Observers of the town-hall style debate watched to see whether renewed friction between McCain and Obama in campaigning for the Nov. 4 vote would lead to sparks as they faced off.

The debate, which began at 9 p.m. ET, was held at Belmont University in Nashville and moderated by Tom Brokaw of NBC News. The candidates faced questions from members of a group of about 100 undecided Nashville voters identified by the Gallup polling company, who met with Brokaw beforehand so he could select the questioners.

Though they had the freedom to roam the debate stage to get closer to their audience, both men spent much of their energy — and time — denying the other's fiery accusations.  

McCain said Obama was the Senate's second-highest recipient of donations from individuals at Fannie Mae and Freddie Mac, the two now-disgraced mortgage industry giants.

Obama quickly retorted that McCain's campaign manager, Rick Davis, has a stake in a Washington lobbying firm that received thousands of dollars a month from Freddie Mac until recently.

But Obama quickly changed his tone, turning to the audience to say, "You're not interested in politicians pointing fingers. You're interested in the impact on you."

Recent opinion polls show McCain trailing Obama nationally by anywhere between three and nine percentage points.

McCain was looking to use Tuesday night's debate to make up ground he has been losing in the White House race in the wake of the ballooning financial crisis in the United States and abroad.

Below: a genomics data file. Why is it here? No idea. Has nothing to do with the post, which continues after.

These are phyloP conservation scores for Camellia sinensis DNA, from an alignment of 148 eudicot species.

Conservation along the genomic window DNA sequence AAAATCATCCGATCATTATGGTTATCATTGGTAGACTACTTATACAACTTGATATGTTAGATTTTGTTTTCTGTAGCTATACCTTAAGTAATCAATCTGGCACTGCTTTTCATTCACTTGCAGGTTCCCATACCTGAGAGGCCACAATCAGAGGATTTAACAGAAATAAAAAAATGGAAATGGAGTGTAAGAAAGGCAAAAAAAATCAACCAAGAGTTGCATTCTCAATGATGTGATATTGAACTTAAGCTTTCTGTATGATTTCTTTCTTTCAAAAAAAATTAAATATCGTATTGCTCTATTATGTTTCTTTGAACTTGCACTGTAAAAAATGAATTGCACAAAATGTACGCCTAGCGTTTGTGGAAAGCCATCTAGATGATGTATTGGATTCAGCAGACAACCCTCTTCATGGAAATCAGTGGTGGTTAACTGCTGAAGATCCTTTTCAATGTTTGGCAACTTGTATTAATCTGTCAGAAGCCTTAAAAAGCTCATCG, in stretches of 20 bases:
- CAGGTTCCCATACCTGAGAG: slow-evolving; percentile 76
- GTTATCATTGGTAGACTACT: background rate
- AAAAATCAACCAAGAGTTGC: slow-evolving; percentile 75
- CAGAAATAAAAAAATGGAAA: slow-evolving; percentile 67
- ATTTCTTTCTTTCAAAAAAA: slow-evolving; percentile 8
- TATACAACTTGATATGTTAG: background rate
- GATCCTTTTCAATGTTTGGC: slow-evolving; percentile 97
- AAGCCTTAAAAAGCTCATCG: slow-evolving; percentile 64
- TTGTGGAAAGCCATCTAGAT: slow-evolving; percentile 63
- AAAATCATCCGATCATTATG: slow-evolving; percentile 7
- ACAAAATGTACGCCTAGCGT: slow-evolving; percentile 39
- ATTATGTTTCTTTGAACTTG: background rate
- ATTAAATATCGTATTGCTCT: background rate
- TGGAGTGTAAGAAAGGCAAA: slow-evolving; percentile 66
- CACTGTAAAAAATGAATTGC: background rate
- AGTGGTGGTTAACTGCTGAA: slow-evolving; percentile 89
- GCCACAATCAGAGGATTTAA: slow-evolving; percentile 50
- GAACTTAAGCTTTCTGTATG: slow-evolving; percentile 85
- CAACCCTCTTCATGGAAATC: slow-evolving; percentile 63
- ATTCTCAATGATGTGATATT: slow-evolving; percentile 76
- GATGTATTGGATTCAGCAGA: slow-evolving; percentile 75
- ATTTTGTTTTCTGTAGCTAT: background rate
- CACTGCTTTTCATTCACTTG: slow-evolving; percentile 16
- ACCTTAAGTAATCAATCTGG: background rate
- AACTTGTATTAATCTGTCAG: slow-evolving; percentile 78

Democratic candidate Barack Obama. ((CBC))

As the frontrunner, Obama was expected to maintain a cautious approach in the debate, avoiding personal attacks in an attempt to "remain above the fray," the CBC's Henry Champ said earlier Tuesday.

Both, however, took ample opportunity to criticize the other's positions on energy, spending, taxes, foreign policy and health care.

The two men have taken drastically different approaches on how to deal with the millions of Americans who lack health insurance.

While McCain has proposed a $5,000 tax credit to allow families to finance their own health care, Obama has said he favours a system where coverage is provided through the workplace, with government funding to help uninsured families obtain coverage.

"The point is that we have got to give people choice in America and not mandate things on them and give them the ability," to acquire insurance as they see fit, said McCain. He called health care a responsibility.